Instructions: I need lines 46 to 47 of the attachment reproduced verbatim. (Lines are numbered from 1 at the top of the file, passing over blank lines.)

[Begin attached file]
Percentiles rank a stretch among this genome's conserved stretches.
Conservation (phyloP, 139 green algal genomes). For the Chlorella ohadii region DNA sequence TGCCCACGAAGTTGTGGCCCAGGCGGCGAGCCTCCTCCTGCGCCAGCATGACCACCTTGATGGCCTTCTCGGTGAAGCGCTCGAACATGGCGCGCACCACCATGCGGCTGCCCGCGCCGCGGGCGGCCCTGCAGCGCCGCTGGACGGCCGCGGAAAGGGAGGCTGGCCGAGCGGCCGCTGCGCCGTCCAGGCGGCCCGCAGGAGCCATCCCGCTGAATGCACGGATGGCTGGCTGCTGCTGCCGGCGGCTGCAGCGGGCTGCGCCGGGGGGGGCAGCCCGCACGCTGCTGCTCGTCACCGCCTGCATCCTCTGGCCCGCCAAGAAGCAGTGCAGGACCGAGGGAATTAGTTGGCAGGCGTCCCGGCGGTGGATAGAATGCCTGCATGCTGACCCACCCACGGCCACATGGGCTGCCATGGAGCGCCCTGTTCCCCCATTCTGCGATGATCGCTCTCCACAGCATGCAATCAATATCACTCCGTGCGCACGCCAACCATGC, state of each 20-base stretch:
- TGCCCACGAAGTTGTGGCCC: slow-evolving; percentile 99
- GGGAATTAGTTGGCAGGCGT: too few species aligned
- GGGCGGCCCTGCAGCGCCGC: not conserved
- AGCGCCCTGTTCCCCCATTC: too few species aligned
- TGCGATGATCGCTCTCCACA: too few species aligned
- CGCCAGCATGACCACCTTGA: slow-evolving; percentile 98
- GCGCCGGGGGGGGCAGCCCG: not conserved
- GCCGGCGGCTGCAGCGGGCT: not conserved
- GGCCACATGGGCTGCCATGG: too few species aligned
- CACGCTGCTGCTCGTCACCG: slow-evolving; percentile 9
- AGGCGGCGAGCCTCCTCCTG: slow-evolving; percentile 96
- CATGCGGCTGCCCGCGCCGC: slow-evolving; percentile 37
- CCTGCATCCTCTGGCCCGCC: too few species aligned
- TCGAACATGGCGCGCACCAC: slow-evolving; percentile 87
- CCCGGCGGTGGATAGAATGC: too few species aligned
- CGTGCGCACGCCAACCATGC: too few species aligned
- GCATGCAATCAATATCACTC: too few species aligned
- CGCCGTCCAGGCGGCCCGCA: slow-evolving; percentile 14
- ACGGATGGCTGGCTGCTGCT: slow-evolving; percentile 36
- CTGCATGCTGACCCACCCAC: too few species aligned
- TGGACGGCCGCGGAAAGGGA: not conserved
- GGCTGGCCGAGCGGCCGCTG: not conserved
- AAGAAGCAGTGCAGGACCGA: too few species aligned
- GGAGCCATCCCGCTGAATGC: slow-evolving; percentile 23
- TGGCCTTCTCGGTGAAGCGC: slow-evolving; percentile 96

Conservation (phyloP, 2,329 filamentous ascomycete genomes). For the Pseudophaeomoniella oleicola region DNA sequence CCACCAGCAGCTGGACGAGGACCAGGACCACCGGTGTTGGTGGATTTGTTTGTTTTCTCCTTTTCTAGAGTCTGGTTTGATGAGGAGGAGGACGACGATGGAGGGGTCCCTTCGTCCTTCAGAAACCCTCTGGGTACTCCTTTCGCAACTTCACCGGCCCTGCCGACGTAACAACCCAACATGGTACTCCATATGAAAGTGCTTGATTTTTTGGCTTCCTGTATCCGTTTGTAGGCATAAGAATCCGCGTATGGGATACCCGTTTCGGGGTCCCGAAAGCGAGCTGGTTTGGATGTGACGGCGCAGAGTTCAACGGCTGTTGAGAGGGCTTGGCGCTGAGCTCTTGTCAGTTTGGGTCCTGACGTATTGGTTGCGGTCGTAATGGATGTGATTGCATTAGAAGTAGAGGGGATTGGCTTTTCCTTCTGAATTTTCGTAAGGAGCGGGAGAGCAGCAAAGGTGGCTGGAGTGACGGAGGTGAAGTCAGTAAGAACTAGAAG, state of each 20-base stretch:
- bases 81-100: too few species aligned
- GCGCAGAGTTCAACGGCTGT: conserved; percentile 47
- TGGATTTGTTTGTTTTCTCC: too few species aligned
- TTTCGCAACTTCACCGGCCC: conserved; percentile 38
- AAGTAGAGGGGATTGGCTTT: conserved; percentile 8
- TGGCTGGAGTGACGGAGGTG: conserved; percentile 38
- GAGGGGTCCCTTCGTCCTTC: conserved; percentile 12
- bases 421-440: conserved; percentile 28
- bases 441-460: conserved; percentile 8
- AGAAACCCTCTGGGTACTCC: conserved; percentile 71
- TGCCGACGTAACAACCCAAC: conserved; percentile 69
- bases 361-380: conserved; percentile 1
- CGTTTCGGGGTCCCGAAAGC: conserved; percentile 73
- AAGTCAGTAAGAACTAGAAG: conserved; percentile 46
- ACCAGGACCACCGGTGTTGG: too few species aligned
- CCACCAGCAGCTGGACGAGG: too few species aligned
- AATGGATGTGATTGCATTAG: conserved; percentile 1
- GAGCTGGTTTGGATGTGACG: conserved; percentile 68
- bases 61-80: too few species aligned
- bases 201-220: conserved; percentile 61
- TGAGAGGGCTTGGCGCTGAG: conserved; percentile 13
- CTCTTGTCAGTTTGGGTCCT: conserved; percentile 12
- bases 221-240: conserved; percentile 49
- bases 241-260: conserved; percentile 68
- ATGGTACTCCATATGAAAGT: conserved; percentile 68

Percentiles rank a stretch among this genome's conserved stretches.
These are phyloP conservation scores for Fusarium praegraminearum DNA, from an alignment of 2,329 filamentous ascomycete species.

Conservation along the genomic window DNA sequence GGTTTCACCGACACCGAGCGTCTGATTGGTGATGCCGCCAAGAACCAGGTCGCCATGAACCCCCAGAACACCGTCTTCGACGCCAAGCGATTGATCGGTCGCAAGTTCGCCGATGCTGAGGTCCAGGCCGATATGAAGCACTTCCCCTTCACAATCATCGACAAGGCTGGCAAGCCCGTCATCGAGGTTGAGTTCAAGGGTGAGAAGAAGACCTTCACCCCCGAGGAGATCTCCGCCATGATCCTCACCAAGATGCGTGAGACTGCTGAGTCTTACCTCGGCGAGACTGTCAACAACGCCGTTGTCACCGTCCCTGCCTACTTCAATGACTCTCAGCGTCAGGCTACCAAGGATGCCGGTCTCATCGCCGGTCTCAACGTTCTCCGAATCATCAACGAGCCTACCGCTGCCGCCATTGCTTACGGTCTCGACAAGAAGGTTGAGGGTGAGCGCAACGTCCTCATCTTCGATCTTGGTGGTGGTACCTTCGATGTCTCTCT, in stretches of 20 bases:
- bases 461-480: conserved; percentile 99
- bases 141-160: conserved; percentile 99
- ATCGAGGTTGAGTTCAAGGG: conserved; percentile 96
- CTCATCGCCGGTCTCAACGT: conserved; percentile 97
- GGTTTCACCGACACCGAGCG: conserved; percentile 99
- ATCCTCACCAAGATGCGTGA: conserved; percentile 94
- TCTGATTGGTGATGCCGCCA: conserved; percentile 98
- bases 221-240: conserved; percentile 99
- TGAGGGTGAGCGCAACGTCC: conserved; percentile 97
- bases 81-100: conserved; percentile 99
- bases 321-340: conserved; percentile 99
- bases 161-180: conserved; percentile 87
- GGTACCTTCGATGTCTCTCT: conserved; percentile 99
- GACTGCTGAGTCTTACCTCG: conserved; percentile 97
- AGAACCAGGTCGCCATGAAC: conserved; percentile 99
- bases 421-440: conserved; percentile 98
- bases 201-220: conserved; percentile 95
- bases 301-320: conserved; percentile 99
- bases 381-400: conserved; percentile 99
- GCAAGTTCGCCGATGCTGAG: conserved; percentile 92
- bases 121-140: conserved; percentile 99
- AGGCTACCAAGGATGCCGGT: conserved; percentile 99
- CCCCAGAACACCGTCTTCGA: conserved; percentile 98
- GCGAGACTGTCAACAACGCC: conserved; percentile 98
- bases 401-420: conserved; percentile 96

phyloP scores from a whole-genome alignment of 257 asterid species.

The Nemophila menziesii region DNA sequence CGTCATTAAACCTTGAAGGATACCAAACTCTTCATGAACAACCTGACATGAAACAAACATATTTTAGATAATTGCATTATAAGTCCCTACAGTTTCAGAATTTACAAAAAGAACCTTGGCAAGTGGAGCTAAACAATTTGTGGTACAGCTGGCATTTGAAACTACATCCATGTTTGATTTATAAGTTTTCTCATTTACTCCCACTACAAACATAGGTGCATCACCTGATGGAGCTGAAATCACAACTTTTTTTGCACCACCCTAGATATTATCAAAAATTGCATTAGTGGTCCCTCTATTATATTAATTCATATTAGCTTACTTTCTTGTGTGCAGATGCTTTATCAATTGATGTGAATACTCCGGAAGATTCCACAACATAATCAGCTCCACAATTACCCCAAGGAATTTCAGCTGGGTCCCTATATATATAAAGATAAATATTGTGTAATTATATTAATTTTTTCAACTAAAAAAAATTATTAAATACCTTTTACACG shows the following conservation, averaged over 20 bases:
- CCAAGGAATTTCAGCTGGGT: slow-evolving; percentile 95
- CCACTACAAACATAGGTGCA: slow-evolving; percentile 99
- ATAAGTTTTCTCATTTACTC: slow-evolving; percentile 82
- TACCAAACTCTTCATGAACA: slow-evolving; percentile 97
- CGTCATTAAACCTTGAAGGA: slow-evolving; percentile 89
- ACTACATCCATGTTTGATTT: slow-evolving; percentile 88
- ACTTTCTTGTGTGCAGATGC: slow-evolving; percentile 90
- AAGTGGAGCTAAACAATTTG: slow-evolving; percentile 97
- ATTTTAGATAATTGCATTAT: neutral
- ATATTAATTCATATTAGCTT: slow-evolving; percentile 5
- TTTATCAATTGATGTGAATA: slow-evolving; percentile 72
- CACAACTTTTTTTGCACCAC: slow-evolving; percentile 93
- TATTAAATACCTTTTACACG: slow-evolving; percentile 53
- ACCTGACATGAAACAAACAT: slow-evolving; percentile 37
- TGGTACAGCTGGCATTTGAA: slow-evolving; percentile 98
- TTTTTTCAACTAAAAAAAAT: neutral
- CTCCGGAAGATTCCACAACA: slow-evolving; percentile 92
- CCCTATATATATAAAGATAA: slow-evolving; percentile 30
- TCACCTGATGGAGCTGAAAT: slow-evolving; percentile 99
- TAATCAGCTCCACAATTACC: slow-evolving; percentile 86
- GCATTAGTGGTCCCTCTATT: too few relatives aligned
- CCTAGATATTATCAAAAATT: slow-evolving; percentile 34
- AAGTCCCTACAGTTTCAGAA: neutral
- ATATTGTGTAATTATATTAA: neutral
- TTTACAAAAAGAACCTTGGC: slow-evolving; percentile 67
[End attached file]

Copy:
- GAGCTGGTTTGGATGTGACG: conserved; percentile 68
- bases 61-80: too few species aligned